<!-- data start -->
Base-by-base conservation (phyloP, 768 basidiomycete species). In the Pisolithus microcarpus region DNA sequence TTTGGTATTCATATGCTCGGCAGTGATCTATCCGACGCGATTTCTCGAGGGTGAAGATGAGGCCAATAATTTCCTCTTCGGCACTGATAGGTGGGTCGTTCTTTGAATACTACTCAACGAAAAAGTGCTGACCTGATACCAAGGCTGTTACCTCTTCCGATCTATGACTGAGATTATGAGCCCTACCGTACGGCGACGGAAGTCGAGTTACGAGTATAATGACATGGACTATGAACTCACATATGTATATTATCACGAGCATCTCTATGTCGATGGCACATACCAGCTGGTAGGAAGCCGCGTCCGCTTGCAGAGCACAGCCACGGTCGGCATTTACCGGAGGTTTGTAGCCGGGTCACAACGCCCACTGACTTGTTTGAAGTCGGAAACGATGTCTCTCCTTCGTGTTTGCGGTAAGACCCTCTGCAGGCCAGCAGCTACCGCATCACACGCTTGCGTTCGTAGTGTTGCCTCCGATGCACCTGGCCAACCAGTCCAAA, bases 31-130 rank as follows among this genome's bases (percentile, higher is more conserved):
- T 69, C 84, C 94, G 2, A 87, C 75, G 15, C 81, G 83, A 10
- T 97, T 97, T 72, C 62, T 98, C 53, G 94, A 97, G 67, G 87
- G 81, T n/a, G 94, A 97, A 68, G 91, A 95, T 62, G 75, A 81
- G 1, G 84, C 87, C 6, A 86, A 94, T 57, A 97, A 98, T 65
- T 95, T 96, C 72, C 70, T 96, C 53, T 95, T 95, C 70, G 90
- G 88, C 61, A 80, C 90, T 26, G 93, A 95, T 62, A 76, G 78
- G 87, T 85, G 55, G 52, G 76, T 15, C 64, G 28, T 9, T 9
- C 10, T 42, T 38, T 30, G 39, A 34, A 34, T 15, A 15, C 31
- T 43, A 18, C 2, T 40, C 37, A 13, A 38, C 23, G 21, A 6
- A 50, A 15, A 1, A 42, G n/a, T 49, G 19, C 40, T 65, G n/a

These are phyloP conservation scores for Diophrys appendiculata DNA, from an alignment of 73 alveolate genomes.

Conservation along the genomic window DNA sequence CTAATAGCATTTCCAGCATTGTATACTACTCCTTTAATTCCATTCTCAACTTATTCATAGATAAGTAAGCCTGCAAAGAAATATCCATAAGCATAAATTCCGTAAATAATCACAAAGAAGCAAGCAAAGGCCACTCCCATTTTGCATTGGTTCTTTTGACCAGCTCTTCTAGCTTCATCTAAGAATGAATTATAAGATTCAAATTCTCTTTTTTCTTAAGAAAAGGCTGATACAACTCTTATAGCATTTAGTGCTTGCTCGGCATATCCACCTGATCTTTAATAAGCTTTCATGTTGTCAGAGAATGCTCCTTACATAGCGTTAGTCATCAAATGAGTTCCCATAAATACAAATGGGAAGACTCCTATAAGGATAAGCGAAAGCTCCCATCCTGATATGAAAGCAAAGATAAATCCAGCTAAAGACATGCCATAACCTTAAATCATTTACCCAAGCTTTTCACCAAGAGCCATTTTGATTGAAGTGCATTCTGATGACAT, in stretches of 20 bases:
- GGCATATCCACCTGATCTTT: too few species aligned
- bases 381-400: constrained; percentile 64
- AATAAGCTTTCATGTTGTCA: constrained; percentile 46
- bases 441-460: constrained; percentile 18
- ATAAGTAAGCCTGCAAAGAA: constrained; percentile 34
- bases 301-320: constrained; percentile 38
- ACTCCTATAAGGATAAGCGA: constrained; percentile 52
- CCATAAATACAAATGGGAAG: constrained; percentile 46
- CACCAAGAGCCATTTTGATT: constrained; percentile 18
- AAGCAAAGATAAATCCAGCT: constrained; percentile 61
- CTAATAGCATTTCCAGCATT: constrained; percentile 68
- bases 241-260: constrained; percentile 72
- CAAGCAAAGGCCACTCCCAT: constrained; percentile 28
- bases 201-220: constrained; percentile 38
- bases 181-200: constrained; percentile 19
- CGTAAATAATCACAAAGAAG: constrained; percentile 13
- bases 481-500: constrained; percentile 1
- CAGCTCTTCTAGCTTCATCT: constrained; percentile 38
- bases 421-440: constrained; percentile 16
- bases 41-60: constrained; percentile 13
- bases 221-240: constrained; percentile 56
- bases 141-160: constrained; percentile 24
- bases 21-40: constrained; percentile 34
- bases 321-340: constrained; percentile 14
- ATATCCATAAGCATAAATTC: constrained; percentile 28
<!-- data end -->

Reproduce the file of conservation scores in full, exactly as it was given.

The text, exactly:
Base-by-base conservation (phyloP, 768 basidiomycete species). In the Pisolithus microcarpus region DNA sequence TTTGGTATTCATATGCTCGGCAGTGATCTATCCGACGCGATTTCTCGAGGGTGAAGATGAGGCCAATAATTTCCTCTTCGGCACTGATAGGTGGGTCGTTCTTTGAATACTACTCAACGAAAAAGTGCTGACCTGATACCAAGGCTGTTACCTCTTCCGATCTATGACTGAGATTATGAGCCCTACCGTACGGCGACGGAAGTCGAGTTACGAGTATAATGACATGGACTATGAACTCACATATGTATATTATCACGAGCATCTCTATGTCGATGGCACATACCAGCTGGTAGGAAGCCGCGTCCGCTTGCAGAGCACAGCCACGGTCGGCATTTACCGGAGGTTTGTAGCCGGGTCACAACGCCCACTGACTTGTTTGAAGTCGGAAACGATGTCTCTCCTTCGTGTTTGCGGTAAGACCCTCTGCAGGCCAGCAGCTACCGCATCACACGCTTGCGTTCGTAGTGTTGCCTCCGATGCACCTGGCCAACCAGTCCAAA, bases 31-130 rank as follows among this genome's bases (percentile, higher is more conserved):
- T 69, C 84, C 94, G 2, A 87, C 75, G 15, C 81, G 83, A 10
- T 97, T 97, T 72, C 62, T 98, C 53, G 94, A 97, G 67, G 87
- G 81, T n/a, G 94, A 97, A 68, G 91, A 95, T 62, G 75, A 81
- G 1, G 84, C 87, C 6, A 86, A 94, T 57, A 97, A 98, T 65
- T 95, T 96, C 72, C 70, T 96, C 53, T 95, T 95, C 70, G 90
- G 88, C 61, A 80, C 90, T 26, G 93, A 95, T 62, A 76, G 78
- G 87, T 85, G 55, G 52, G 76, T 15, C 64, G 28, T 9, T 9
- C 10, T 42, T 38, T 30, G 39, A 34, A 34, T 15, A 15, C 31
- T 43, A 18, C 2, T 40, C 37, A 13, A 38, C 23, G 21, A 6
- A 50, A 15, A 1, A 42, G n/a, T 49, G 19, C 40, T 65, G n/a

These are phyloP conservation scores for Diophrys appendiculata DNA, from an alignment of 73 alveolate genomes.

Conservation along the genomic window DNA sequence CTAATAGCATTTCCAGCATTGTATACTACTCCTTTAATTCCATTCTCAACTTATTCATAGATAAGTAAGCCTGCAAAGAAATATCCATAAGCATAAATTCCGTAAATAATCACAAAGAAGCAAGCAAAGGCCACTCCCATTTTGCATTGGTTCTTTTGACCAGCTCTTCTAGCTTCATCTAAGAATGAATTATAAGATTCAAATTCTCTTTTTTCTTAAGAAAAGGCTGATACAACTCTTATAGCATTTAGTGCTTGCTCGGCATATCCACCTGATCTTTAATAAGCTTTCATGTTGTCAGAGAATGCTCCTTACATAGCGTTAGTCATCAAATGAGTTCCCATAAATACAAATGGGAAGACTCCTATAAGGATAAGCGAAAGCTCCCATCCTGATATGAAAGCAAAGATAAATCCAGCTAAAGACATGCCATAACCTTAAATCATTTACCCAAGCTTTTCACCAAGAGCCATTTTGATTGAAGTGCATTCTGATGACAT, in stretches of 20 bases:
- GGCATATCCACCTGATCTTT: too few species aligned
- bases 381-400: constrained; percentile 64
- AATAAGCTTTCATGTTGTCA: constrained; percentile 46
- bases 441-460: constrained; percentile 18
- ATAAGTAAGCCTGCAAAGAA: constrained; percentile 34
- bases 301-320: constrained; percentile 38
- ACTCCTATAAGGATAAGCGA: constrained; percentile 52
- CCATAAATACAAATGGGAAG: constrained; percentile 46
- CACCAAGAGCCATTTTGATT: constrained; percentile 18
- AAGCAAAGATAAATCCAGCT: constrained; percentile 61
- CTAATAGCATTTCCAGCATT: constrained; percentile 68
- bases 241-260: constrained; percentile 72
- CAAGCAAAGGCCACTCCCAT: constrained; percentile 28
- bases 201-220: constrained; percentile 38
- bases 181-200: constrained; percentile 19
- CGTAAATAATCACAAAGAAG: constrained; percentile 13
- bases 481-500: constrained; percentile 1
- CAGCTCTTCTAGCTTCATCT: constrained; percentile 38
- bases 421-440: constrained; percentile 16
- bases 41-60: constrained; percentile 13
- bases 221-240: constrained; percentile 56
- bases 141-160: constrained; percentile 24
- bases 21-40: constrained; percentile 34
- bases 321-340: constrained; percentile 14
- ATATCCATAAGCATAAATTC: constrained; percentile 28